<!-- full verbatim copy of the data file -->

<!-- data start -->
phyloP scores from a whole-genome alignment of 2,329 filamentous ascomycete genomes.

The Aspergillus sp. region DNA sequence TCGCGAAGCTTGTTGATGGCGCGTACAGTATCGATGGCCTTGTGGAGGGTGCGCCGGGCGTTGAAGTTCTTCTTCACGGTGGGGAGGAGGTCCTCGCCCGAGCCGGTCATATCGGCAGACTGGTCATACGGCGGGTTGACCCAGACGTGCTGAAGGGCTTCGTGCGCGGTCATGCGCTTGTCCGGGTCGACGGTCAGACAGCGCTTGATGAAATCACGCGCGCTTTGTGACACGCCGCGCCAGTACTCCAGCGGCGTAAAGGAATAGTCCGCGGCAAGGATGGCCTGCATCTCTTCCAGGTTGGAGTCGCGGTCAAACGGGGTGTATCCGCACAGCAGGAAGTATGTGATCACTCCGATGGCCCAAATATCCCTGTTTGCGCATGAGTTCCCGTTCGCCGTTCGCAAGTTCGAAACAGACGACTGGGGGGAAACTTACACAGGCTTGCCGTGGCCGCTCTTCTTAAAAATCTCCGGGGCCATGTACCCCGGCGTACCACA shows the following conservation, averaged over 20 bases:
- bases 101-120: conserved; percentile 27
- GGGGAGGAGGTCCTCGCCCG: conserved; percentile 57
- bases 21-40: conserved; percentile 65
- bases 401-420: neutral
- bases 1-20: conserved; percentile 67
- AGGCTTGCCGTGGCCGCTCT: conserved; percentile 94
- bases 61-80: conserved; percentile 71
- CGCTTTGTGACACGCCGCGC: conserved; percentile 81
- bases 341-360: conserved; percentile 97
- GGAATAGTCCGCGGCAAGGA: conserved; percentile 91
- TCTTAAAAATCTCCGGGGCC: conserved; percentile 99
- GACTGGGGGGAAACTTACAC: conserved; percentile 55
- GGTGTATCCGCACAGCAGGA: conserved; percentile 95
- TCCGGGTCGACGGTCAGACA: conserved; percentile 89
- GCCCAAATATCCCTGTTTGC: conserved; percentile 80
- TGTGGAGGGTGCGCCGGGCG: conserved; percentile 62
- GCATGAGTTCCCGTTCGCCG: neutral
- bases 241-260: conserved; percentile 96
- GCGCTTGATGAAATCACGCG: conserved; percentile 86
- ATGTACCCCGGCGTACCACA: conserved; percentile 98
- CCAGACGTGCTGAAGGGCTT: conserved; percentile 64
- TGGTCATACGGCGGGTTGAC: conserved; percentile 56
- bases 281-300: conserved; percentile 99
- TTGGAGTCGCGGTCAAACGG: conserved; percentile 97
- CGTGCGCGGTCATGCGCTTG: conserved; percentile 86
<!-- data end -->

phyloP scores from a whole-genome alignment of 2,329 filamentous ascomycete genomes.

The Aspergillus sp. region DNA sequence TCGCGAAGCTTGTTGATGGCGCGTACAGTATCGATGGCCTTGTGGAGGGTGCGCCGGGCGTTGAAGTTCTTCTTCACGGTGGGGAGGAGGTCCTCGCCCGAGCCGGTCATATCGGCAGACTGGTCATACGGCGGGTTGACCCAGACGTGCTGAAGGGCTTCGTGCGCGGTCATGCGCTTGTCCGGGTCGACGGTCAGACAGCGCTTGATGAAATCACGCGCGCTTTGTGACACGCCGCGCCAGTACTCCAGCGGCGTAAAGGAATAGTCCGCGGCAAGGATGGCCTGCATCTCTTCCAGGTTGGAGTCGCGGTCAAACGGGGTGTATCCGCACAGCAGGAAGTATGTGATCACTCCGATGGCCCAAATATCCCTGTTTGCGCATGAGTTCCCGTTCGCCGTTCGCAAGTTCGAAACAGACGACTGGGGGGAAACTTACACAGGCTTGCCGTGGCCGCTCTTCTTAAAAATCTCCGGGGCCATGTACCCCGGCGTACCACA shows the following conservation, averaged over 20 bases:
- bases 101-120: conserved; percentile 27
- GGGGAGGAGGTCCTCGCCCG: conserved; percentile 57
- bases 21-40: conserved; percentile 65
- bases 401-420: neutral
- bases 1-20: conserved; percentile 67
- AGGCTTGCCGTGGCCGCTCT: conserved; percentile 94
- bases 61-80: conserved; percentile 71
- CGCTTTGTGACACGCCGCGC: conserved; percentile 81
- bases 341-360: conserved; percentile 97
- GGAATAGTCCGCGGCAAGGA: conserved; percentile 91
- TCTTAAAAATCTCCGGGGCC: conserved; percentile 99
- GACTGGGGGGAAACTTACAC: conserved; percentile 55
- GGTGTATCCGCACAGCAGGA: conserved; percentile 95
- TCCGGGTCGACGGTCAGACA: conserved; percentile 89
- GCCCAAATATCCCTGTTTGC: conserved; percentile 80
- TGTGGAGGGTGCGCCGGGCG: conserved; percentile 62
- GCATGAGTTCCCGTTCGCCG: neutral
- bases 241-260: conserved; percentile 96
- GCGCTTGATGAAATCACGCG: conserved; percentile 86
- ATGTACCCCGGCGTACCACA: conserved; percentile 98
- CCAGACGTGCTGAAGGGCTT: conserved; percentile 64
- TGGTCATACGGCGGGTTGAC: conserved; percentile 56
- bases 281-300: conserved; percentile 99
- TTGGAGTCGCGGTCAAACGG: conserved; percentile 97
- CGTGCGCGGTCATGCGCTTG: conserved; percentile 86